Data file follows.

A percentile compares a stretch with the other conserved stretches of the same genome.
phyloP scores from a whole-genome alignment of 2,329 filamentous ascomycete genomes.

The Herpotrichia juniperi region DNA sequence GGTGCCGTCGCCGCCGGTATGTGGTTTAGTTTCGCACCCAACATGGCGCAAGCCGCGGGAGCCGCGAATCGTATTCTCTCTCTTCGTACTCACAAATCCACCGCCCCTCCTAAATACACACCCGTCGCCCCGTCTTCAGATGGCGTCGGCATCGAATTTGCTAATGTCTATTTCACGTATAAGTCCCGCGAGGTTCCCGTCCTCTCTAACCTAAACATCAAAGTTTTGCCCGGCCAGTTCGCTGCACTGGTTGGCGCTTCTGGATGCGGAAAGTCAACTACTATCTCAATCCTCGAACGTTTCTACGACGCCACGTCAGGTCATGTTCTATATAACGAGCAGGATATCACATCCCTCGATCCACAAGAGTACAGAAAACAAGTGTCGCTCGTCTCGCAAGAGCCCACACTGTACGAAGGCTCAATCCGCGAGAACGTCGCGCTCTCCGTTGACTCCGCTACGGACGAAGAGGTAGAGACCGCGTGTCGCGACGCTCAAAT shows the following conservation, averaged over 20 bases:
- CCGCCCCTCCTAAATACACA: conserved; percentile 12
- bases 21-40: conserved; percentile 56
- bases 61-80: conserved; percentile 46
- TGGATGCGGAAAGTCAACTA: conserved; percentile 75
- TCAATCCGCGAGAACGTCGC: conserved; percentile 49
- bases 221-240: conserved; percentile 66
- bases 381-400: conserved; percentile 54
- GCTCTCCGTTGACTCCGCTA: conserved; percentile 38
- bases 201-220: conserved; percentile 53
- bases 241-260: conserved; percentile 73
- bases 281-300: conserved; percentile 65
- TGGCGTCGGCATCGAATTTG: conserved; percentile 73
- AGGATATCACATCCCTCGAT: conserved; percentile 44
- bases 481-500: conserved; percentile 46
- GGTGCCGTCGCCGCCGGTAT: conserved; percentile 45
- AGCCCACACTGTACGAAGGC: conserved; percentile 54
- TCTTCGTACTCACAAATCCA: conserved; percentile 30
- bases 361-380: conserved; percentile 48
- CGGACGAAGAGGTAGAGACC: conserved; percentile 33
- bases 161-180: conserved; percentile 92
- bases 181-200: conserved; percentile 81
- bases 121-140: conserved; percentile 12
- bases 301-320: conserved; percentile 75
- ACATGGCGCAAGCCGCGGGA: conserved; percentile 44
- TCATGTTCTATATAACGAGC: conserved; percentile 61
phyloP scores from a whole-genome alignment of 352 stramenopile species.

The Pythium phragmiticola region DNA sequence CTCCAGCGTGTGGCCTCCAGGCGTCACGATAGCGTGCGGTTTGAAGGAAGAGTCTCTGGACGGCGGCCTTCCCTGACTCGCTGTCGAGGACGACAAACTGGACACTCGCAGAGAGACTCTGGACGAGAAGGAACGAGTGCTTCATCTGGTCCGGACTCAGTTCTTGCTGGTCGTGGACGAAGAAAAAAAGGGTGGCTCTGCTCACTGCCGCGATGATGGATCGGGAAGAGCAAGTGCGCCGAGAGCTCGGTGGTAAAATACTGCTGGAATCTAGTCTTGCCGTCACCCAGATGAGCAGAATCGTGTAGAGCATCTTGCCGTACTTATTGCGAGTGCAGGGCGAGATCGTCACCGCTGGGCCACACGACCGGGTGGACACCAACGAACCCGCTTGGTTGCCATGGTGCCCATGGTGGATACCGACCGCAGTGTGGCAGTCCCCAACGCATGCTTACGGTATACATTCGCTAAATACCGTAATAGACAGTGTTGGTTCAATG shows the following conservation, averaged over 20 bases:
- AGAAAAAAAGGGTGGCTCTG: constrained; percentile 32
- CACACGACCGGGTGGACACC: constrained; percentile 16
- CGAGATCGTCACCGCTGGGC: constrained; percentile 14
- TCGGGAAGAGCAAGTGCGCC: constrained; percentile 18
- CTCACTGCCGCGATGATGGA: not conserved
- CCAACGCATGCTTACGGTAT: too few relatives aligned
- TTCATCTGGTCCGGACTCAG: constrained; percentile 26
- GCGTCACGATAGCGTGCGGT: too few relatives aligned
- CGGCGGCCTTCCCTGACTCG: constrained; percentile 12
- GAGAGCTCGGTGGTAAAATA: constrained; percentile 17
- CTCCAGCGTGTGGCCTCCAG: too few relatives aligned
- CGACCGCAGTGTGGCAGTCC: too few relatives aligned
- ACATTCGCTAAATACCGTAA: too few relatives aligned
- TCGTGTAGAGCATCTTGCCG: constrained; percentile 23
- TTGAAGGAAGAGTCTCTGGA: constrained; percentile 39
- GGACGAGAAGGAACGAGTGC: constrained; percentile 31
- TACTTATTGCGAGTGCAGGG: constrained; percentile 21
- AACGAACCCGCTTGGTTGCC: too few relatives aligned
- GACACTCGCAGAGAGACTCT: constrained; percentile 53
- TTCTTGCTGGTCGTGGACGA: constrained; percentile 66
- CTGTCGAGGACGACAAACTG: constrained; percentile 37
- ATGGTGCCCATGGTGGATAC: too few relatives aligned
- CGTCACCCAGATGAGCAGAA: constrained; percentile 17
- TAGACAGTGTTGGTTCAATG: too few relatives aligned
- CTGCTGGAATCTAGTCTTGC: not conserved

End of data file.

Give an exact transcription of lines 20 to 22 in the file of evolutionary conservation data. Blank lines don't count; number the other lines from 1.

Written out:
- TCTTCGTACTCACAAATCCA: conserved; percentile 30
- bases 361-380: conserved; percentile 48
- CGGACGAAGAGGTAGAGACC: conserved; percentile 33